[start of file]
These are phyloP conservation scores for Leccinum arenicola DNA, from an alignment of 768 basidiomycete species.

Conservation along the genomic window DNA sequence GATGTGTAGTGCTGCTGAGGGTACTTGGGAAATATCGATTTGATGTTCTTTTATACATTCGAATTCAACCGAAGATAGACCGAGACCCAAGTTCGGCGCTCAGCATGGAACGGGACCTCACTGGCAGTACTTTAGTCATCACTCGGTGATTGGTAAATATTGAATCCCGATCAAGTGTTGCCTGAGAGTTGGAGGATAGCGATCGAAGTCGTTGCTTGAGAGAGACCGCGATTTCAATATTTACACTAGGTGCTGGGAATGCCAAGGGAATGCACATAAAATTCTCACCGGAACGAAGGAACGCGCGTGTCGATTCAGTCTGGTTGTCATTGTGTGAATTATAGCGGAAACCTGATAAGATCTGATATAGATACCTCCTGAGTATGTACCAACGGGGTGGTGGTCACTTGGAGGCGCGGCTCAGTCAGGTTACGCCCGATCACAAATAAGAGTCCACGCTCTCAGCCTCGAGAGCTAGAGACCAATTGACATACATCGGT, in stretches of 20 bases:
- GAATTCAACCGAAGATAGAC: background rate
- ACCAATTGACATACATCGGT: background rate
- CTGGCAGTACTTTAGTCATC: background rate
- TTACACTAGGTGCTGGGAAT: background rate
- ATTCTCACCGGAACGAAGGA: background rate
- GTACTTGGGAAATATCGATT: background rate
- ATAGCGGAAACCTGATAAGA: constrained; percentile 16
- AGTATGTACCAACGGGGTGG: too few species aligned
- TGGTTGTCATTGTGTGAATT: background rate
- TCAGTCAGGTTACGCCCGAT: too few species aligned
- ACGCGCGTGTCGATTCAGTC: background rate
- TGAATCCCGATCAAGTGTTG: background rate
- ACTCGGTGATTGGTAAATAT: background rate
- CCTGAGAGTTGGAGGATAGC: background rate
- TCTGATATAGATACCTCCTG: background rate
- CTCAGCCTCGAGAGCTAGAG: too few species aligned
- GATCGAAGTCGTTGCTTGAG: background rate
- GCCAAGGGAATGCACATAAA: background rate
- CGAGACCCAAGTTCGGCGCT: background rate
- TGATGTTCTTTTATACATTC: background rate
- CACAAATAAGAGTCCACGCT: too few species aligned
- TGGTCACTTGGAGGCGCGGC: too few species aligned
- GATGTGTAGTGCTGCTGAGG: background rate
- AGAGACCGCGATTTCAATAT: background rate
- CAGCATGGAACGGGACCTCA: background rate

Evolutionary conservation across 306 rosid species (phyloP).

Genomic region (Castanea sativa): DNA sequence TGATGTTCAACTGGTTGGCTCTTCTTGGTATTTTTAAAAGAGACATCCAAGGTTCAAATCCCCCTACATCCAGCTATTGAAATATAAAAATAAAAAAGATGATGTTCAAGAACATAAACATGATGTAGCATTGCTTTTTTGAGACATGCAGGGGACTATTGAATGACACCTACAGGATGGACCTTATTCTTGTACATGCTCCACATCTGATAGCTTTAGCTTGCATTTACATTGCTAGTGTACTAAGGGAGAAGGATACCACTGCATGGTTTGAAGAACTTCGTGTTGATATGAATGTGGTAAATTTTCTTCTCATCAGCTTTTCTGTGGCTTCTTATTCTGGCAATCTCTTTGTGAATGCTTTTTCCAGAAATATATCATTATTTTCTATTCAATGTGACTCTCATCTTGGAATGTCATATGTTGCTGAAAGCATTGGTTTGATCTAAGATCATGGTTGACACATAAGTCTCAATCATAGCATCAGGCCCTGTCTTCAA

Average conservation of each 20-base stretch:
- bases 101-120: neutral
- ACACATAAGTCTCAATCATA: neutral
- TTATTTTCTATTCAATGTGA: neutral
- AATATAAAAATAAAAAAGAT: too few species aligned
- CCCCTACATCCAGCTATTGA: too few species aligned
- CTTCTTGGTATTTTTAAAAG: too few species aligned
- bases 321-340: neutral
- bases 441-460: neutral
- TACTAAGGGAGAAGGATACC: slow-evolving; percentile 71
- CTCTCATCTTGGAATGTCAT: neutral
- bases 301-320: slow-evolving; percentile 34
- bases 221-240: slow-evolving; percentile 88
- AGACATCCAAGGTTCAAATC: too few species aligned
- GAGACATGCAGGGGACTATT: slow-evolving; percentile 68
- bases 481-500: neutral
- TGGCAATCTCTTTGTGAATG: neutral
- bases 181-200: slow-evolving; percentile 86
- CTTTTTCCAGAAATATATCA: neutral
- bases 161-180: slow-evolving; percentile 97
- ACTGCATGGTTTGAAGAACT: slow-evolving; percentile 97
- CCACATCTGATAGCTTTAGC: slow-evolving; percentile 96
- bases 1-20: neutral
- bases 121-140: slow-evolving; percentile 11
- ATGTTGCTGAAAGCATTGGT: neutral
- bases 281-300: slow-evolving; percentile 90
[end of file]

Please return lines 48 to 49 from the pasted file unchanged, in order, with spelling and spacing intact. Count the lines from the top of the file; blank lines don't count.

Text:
- CTTTTTCCAGAAATATATCA: neutral
- bases 161-180: slow-evolving; percentile 97